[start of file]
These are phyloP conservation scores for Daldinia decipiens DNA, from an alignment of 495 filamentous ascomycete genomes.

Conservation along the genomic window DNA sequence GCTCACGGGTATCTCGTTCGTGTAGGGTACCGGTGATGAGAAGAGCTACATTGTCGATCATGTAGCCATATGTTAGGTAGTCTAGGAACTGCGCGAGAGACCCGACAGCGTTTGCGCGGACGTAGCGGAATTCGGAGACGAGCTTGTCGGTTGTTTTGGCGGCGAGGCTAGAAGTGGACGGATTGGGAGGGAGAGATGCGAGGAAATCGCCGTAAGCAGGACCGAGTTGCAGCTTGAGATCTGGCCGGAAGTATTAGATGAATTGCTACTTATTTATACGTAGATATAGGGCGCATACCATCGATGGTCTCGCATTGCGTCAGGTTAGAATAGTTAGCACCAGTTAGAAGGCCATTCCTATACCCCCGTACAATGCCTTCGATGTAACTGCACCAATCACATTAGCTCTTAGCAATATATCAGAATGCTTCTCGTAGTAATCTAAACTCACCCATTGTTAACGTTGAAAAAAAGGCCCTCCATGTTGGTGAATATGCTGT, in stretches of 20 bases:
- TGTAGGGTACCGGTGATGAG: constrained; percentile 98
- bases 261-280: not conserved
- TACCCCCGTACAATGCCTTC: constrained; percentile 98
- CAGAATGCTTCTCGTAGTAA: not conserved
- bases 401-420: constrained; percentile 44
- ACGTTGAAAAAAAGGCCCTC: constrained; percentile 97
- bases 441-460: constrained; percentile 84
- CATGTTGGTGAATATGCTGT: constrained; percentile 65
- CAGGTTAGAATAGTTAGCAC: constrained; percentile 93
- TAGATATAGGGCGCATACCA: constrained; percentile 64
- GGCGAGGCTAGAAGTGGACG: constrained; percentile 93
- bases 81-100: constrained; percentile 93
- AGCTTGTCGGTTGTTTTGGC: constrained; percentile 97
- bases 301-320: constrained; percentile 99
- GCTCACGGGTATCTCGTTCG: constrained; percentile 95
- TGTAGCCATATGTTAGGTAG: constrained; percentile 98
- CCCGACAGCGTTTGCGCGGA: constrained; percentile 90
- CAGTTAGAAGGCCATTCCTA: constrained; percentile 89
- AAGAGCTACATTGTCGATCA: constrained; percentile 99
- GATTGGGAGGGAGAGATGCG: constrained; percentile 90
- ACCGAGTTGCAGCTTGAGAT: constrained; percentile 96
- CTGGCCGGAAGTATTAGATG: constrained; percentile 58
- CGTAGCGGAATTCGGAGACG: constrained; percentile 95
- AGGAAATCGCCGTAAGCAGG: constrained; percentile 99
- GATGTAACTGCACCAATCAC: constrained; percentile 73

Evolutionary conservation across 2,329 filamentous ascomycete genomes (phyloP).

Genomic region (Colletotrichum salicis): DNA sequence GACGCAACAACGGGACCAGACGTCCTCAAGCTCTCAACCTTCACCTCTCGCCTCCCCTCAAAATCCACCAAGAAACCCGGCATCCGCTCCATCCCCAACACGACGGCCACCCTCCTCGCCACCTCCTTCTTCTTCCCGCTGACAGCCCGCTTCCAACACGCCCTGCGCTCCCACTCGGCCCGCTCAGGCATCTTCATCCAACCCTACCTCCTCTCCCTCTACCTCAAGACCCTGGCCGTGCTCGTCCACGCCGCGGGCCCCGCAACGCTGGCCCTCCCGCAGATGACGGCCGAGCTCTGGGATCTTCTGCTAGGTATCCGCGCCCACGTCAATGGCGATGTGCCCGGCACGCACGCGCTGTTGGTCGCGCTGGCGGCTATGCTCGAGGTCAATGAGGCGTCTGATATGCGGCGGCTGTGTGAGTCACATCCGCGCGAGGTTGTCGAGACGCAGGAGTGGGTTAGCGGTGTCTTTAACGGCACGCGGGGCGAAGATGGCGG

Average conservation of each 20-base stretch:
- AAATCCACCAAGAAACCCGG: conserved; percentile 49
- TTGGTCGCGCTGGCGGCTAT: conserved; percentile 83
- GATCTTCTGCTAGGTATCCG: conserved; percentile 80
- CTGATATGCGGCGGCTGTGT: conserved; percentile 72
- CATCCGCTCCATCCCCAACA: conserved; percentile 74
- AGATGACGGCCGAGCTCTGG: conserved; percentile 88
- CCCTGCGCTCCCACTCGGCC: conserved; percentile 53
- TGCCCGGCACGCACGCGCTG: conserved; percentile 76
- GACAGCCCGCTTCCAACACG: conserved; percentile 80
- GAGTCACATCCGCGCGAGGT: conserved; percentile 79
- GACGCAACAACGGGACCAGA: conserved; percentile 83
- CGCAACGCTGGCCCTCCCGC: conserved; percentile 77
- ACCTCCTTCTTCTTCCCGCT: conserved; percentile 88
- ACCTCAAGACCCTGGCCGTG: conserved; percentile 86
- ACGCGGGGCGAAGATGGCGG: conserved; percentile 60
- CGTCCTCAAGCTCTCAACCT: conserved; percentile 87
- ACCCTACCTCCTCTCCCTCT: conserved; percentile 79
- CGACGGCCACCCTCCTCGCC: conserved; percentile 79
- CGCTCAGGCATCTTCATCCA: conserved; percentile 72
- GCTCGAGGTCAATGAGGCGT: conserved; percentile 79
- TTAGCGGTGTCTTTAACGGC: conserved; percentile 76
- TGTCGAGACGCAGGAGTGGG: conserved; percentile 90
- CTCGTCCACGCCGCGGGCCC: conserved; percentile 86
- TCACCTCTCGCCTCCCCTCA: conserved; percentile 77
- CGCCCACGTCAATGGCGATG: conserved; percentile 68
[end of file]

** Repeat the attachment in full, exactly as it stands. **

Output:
These are phyloP conservation scores for Daldinia decipiens DNA, from an alignment of 495 filamentous ascomycete genomes.

Conservation along the genomic window DNA sequence GCTCACGGGTATCTCGTTCGTGTAGGGTACCGGTGATGAGAAGAGCTACATTGTCGATCATGTAGCCATATGTTAGGTAGTCTAGGAACTGCGCGAGAGACCCGACAGCGTTTGCGCGGACGTAGCGGAATTCGGAGACGAGCTTGTCGGTTGTTTTGGCGGCGAGGCTAGAAGTGGACGGATTGGGAGGGAGAGATGCGAGGAAATCGCCGTAAGCAGGACCGAGTTGCAGCTTGAGATCTGGCCGGAAGTATTAGATGAATTGCTACTTATTTATACGTAGATATAGGGCGCATACCATCGATGGTCTCGCATTGCGTCAGGTTAGAATAGTTAGCACCAGTTAGAAGGCCATTCCTATACCCCCGTACAATGCCTTCGATGTAACTGCACCAATCACATTAGCTCTTAGCAATATATCAGAATGCTTCTCGTAGTAATCTAAACTCACCCATTGTTAACGTTGAAAAAAAGGCCCTCCATGTTGGTGAATATGCTGT, in stretches of 20 bases:
- TGTAGGGTACCGGTGATGAG: constrained; percentile 98
- bases 261-280: not conserved
- TACCCCCGTACAATGCCTTC: constrained; percentile 98
- CAGAATGCTTCTCGTAGTAA: not conserved
- bases 401-420: constrained; percentile 44
- ACGTTGAAAAAAAGGCCCTC: constrained; percentile 97
- bases 441-460: constrained; percentile 84
- CATGTTGGTGAATATGCTGT: constrained; percentile 65
- CAGGTTAGAATAGTTAGCAC: constrained; percentile 93
- TAGATATAGGGCGCATACCA: constrained; percentile 64
- GGCGAGGCTAGAAGTGGACG: constrained; percentile 93
- bases 81-100: constrained; percentile 93
- AGCTTGTCGGTTGTTTTGGC: constrained; percentile 97
- bases 301-320: constrained; percentile 99
- GCTCACGGGTATCTCGTTCG: constrained; percentile 95
- TGTAGCCATATGTTAGGTAG: constrained; percentile 98
- CCCGACAGCGTTTGCGCGGA: constrained; percentile 90
- CAGTTAGAAGGCCATTCCTA: constrained; percentile 89
- AAGAGCTACATTGTCGATCA: constrained; percentile 99
- GATTGGGAGGGAGAGATGCG: constrained; percentile 90
- ACCGAGTTGCAGCTTGAGAT: constrained; percentile 96
- CTGGCCGGAAGTATTAGATG: constrained; percentile 58
- CGTAGCGGAATTCGGAGACG: constrained; percentile 95
- AGGAAATCGCCGTAAGCAGG: constrained; percentile 99
- GATGTAACTGCACCAATCAC: constrained; percentile 73

Evolutionary conservation across 2,329 filamentous ascomycete genomes (phyloP).

Genomic region (Colletotrichum salicis): DNA sequence GACGCAACAACGGGACCAGACGTCCTCAAGCTCTCAACCTTCACCTCTCGCCTCCCCTCAAAATCCACCAAGAAACCCGGCATCCGCTCCATCCCCAACACGACGGCCACCCTCCTCGCCACCTCCTTCTTCTTCCCGCTGACAGCCCGCTTCCAACACGCCCTGCGCTCCCACTCGGCCCGCTCAGGCATCTTCATCCAACCCTACCTCCTCTCCCTCTACCTCAAGACCCTGGCCGTGCTCGTCCACGCCGCGGGCCCCGCAACGCTGGCCCTCCCGCAGATGACGGCCGAGCTCTGGGATCTTCTGCTAGGTATCCGCGCCCACGTCAATGGCGATGTGCCCGGCACGCACGCGCTGTTGGTCGCGCTGGCGGCTATGCTCGAGGTCAATGAGGCGTCTGATATGCGGCGGCTGTGTGAGTCACATCCGCGCGAGGTTGTCGAGACGCAGGAGTGGGTTAGCGGTGTCTTTAACGGCACGCGGGGCGAAGATGGCGG

Average conservation of each 20-base stretch:
- AAATCCACCAAGAAACCCGG: conserved; percentile 49
- TTGGTCGCGCTGGCGGCTAT: conserved; percentile 83
- GATCTTCTGCTAGGTATCCG: conserved; percentile 80
- CTGATATGCGGCGGCTGTGT: conserved; percentile 72
- CATCCGCTCCATCCCCAACA: conserved; percentile 74
- AGATGACGGCCGAGCTCTGG: conserved; percentile 88
- CCCTGCGCTCCCACTCGGCC: conserved; percentile 53
- TGCCCGGCACGCACGCGCTG: conserved; percentile 76
- GACAGCCCGCTTCCAACACG: conserved; percentile 80
- GAGTCACATCCGCGCGAGGT: conserved; percentile 79
- GACGCAACAACGGGACCAGA: conserved; percentile 83
- CGCAACGCTGGCCCTCCCGC: conserved; percentile 77
- ACCTCCTTCTTCTTCCCGCT: conserved; percentile 88
- ACCTCAAGACCCTGGCCGTG: conserved; percentile 86
- ACGCGGGGCGAAGATGGCGG: conserved; percentile 60
- CGTCCTCAAGCTCTCAACCT: conserved; percentile 87
- ACCCTACCTCCTCTCCCTCT: conserved; percentile 79
- CGACGGCCACCCTCCTCGCC: conserved; percentile 79
- CGCTCAGGCATCTTCATCCA: conserved; percentile 72
- GCTCGAGGTCAATGAGGCGT: conserved; percentile 79
- TTAGCGGTGTCTTTAACGGC: conserved; percentile 76
- TGTCGAGACGCAGGAGTGGG: conserved; percentile 90
- CTCGTCCACGCCGCGGGCCC: conserved; percentile 86
- TCACCTCTCGCCTCCCCTCA: conserved; percentile 77
- CGCCCACGTCAATGGCGATG: conserved; percentile 68